International Solidarity Movement
31 March 2010
Nearly 100 residents of Budrus, Israli activist and internationals comemorated Land Day with a nonviolent march and tree planting action. The IOF used tear gas, sound bombs and rubber-coated steel bullets to violently repress the commemoration. Less than ten villagers were hit with rubber-coated steel bullets resulting in no serious injuries. About fifteen demonstrators were treated on-site for severe tear gas inhalation. There were no arrests made.
As the IOF soldiers made their hasty retreat, the demonstrators happened upon the remnants of Israel’s vain attempt to suppress the nonviolent popular resistance. Three barrels of tear gas canisters had been left during the soldiers haphazard exit from the village. Each once housed 400 tear gas canisters and the evidence they had been filled to the brim was scatted about the farmfield.
A lone man sat on a rock about two hundred fifty meters from the fence to where the demonstration had pushed at it’s furthest. A crowd of youth began to stand around the man.
“I’m sitting on the Green Line now,” he began, staring at the fence in the not-so-far off distance. “But they won’t let us farm from here to the fence. They’ve place cameras on these high towers that can look into our homes. We want our privacy and we want to farm. Today is Land Day, so we make a demonstration.”
The day had been long and the man had not lied; they had made quite the demonstration.
The demonstration began with exuberance. The shabab were quite elated. Through the heat, they mustered enough energy for a rare jubilance. Their cries for freedom were catapulted out of their jumping bodies. Halfway to the separation fence, olive trees were set beside the street. Demonstrators grabbed them with great zeal and hoisted them above their heads.
As the demonstration reached the fence, a well-organized frenzy erupted. People began planting the trees within a meter of the thin fence that separated the villagers from their land. Those who weren’t planting, chanted with dignified rage and emotion. The IOf soldiers appeared intimidated and surprised.
After ten minutes the military shot low-flying tear gas at the demonstrators. They went the sides of the road for a brief period as the soldiers locked the inner gate. The villagers, cut of from the trees they had just planted, returned to the fence and resumed their soulful demands for justice.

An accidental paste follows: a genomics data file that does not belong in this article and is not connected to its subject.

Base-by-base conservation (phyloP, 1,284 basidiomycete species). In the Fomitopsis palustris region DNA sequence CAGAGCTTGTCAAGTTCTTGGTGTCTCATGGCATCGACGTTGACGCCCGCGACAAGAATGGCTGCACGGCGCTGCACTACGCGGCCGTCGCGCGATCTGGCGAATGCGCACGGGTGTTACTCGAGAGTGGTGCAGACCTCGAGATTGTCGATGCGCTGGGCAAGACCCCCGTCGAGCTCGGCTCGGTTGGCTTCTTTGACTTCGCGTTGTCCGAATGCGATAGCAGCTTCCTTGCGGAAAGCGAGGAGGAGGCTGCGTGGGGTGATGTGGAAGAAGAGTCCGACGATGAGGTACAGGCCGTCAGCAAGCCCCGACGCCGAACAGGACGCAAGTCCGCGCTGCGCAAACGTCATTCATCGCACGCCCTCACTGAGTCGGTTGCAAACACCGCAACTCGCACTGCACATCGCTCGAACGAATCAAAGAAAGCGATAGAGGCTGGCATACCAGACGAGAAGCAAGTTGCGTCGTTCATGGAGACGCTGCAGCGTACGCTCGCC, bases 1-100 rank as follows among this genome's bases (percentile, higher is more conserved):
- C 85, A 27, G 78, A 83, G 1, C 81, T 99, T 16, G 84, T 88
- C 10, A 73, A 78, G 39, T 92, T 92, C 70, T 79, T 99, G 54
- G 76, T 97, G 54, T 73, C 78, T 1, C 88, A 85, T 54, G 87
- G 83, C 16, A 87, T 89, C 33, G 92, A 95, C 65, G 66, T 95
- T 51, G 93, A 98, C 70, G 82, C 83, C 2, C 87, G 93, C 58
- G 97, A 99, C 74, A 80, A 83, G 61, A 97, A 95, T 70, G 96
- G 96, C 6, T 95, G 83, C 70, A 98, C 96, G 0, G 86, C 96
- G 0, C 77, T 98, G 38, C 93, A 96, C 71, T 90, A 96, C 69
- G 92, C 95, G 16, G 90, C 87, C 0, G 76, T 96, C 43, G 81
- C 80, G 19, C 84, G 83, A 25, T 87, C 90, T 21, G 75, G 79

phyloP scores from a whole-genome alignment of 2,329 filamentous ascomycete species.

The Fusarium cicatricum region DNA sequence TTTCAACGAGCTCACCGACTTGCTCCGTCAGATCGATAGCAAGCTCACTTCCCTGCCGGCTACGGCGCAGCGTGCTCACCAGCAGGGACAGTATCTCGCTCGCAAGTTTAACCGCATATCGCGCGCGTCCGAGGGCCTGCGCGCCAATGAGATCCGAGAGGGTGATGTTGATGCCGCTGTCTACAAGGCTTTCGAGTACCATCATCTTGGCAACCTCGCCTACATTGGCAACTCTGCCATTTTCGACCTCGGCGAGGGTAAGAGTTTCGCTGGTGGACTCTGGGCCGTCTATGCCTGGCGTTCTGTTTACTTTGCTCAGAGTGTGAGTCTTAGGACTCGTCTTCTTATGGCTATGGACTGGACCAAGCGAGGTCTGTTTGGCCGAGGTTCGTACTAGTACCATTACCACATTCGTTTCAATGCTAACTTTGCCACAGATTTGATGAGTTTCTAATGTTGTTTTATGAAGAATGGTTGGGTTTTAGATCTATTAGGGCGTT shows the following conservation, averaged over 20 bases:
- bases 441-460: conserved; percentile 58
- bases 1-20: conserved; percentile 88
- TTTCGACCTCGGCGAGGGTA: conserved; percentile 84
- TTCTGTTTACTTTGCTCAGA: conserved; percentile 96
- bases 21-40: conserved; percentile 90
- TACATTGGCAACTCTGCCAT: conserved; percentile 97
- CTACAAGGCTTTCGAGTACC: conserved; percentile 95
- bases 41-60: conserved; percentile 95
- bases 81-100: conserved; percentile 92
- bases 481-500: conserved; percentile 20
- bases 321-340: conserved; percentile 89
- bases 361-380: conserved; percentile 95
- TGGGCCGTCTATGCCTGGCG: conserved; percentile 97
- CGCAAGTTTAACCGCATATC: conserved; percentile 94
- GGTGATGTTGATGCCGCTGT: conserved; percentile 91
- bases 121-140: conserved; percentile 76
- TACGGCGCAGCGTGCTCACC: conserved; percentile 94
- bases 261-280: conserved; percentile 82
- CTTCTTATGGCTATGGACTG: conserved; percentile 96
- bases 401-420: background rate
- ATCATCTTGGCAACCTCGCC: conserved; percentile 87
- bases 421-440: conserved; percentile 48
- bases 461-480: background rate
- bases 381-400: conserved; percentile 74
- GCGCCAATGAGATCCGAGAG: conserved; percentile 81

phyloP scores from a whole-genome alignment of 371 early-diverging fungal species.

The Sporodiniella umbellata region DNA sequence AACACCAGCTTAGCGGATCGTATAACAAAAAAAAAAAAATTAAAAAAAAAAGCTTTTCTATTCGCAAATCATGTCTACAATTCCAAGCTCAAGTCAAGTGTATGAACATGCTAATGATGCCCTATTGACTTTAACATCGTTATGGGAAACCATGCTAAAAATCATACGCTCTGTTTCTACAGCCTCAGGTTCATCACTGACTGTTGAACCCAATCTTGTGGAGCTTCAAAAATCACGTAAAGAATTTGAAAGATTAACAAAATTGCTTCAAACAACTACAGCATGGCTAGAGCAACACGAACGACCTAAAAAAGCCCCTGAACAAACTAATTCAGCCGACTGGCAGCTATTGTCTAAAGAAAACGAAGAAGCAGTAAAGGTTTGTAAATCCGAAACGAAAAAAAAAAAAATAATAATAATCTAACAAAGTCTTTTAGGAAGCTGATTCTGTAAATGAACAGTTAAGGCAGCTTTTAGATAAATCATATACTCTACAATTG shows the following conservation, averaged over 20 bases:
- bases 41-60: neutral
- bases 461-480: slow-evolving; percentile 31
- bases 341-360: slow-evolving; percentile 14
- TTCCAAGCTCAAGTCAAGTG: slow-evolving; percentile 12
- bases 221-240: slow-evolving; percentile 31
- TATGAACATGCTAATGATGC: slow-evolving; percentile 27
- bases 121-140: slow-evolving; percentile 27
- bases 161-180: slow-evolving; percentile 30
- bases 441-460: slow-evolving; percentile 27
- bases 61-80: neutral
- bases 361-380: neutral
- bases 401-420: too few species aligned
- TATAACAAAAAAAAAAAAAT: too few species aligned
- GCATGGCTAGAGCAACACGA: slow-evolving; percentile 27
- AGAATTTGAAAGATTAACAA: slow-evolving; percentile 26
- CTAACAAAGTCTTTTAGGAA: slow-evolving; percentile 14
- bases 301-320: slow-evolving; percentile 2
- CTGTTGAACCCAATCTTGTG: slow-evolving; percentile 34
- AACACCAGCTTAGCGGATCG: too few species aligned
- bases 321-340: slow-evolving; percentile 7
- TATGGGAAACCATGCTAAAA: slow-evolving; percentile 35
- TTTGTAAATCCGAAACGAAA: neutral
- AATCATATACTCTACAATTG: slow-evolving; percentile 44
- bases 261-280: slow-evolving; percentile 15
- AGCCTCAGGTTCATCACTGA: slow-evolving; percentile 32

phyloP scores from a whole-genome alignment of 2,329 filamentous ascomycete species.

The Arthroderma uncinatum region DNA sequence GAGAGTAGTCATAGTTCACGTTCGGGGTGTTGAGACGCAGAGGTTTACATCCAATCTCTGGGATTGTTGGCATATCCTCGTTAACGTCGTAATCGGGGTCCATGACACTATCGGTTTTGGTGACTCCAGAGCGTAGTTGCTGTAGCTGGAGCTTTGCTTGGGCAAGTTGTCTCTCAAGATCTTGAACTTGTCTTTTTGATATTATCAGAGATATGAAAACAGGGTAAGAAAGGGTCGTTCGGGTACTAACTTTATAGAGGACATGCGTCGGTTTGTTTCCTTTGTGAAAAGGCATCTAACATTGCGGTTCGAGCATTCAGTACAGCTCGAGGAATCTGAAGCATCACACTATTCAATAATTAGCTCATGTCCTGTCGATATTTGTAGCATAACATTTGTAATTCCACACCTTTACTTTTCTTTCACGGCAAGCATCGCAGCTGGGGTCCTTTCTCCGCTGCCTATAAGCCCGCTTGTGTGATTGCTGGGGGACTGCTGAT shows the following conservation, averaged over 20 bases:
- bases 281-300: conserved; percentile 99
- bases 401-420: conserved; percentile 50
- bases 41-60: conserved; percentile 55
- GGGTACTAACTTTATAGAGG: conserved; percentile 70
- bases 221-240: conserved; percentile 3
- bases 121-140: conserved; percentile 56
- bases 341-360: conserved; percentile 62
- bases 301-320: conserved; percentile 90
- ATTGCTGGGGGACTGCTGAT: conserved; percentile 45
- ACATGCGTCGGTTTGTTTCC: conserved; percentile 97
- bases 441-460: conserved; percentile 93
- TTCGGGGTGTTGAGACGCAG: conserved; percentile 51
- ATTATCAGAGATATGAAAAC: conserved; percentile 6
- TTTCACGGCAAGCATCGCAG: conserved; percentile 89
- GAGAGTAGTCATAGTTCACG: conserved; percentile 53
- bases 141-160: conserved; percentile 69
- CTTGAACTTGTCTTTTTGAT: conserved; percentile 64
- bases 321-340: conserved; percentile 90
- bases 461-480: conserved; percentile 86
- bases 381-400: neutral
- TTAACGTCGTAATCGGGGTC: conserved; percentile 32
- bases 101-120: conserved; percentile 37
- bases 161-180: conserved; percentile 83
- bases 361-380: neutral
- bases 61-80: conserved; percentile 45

Because the gate had been closed, the IOF was unable to effectively shoot tear gas at the demonstrators so close to the fence and demonstrators seemed to ignore the percussoin grenades that fell near them. Their attempts to disperse the crowd were in vain. The youth of the village were able to hold their ground for over twenty minutes until the IOF began shooting rubber-coated steel bullets. These lethal shots were illegally shot at heads and torsos. Demonstrators recounted hearing the bullets “whiz” past their heads, coming within a meter their persons.
The IOF opened the gate and drove jeeps toward the village, but were unable to reach the center, because of the demonstrators organized nonviolent community resistance.
After two hours the IOF made a hurried retreat from the village, leaving the remnants of 1200 spent tear gas canisters, percussion grenades and rubber-coated steel bullets. The villagers continued to demonstrate as close to the separation fence as possible. The IOF then invade the village again with two of the twelve jeeps that had amassed just outside the fence. The were unable to dissolve the demonstration and left after 20 minutes. They returned into the village after a brief time, but seemed to realize that there violent repression would not quell the nonviolent popular struggle in Budrus.
Through the use of nonviolent resistance Budrus successfuly moved the wall into no-man’s land.